A recent study conducted by a group of British researchers found that smoking drivers expose their passengers to high levels of second-hand smoke. The study is conducted over 100 trips by 17 drivers, of which 14 were smokers. Of those trips made, 34 were smoke-free. The study is said to be the most extensive ever.
The recommended safe level of pollutants in a car cabin is below 25 μg/m3, according to the United Nationsí World Health Organization (WHO). While car pollution averaged to about 7.4 μg/m3 in a smoke-free car, a smokerís car records a far higher pollution level of 85 μg/m3, which exceeded WHOís recommended level. On one occasion, the pollution level recorded an astronomical 880 μg/m3!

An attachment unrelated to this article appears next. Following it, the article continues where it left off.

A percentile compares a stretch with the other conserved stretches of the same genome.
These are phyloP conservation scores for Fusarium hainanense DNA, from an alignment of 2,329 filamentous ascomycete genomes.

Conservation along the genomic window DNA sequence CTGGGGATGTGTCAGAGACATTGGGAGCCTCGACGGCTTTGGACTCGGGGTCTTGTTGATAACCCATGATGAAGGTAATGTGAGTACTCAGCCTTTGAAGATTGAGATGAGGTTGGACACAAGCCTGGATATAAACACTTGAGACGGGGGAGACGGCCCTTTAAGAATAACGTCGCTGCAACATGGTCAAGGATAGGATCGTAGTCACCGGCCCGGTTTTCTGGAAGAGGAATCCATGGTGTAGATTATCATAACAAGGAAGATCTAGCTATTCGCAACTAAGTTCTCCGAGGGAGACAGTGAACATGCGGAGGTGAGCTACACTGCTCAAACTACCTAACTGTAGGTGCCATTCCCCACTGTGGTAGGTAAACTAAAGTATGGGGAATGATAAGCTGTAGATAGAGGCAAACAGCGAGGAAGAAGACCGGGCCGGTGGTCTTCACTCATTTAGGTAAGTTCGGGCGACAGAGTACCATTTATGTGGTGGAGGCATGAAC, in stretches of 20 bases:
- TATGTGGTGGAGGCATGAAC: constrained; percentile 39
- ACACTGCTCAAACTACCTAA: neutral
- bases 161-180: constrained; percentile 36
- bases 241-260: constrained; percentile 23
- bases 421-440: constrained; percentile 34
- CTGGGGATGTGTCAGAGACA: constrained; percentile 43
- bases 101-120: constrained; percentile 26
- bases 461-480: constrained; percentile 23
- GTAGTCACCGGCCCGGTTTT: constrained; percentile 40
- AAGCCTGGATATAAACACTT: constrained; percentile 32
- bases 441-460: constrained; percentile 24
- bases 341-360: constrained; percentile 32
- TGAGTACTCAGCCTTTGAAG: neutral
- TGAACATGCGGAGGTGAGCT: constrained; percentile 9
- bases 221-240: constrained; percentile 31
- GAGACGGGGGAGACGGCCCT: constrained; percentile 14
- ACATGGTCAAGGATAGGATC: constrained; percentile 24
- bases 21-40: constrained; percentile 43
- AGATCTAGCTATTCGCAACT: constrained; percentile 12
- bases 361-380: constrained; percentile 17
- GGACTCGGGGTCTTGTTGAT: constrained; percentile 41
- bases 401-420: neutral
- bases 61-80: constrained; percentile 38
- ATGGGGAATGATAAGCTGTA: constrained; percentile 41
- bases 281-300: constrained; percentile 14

Some smokers might think that by winding down the windscreen, the pollution level in the car cabin may reduce. Guess what, the study reveals that the pollution level in these cars are still in the unsafe range. Turning on climate control does not help either.
The study highlighted that children are more likely to suffer from the effects of air pollution as they have faster breathing rates and lack a fully developed immune system. In addition, they have limited freedom to remove themselves from the source of pollution (imagine a child strapped on the baby seat).
Hence, if you love your family and children, do not smoke while driving.
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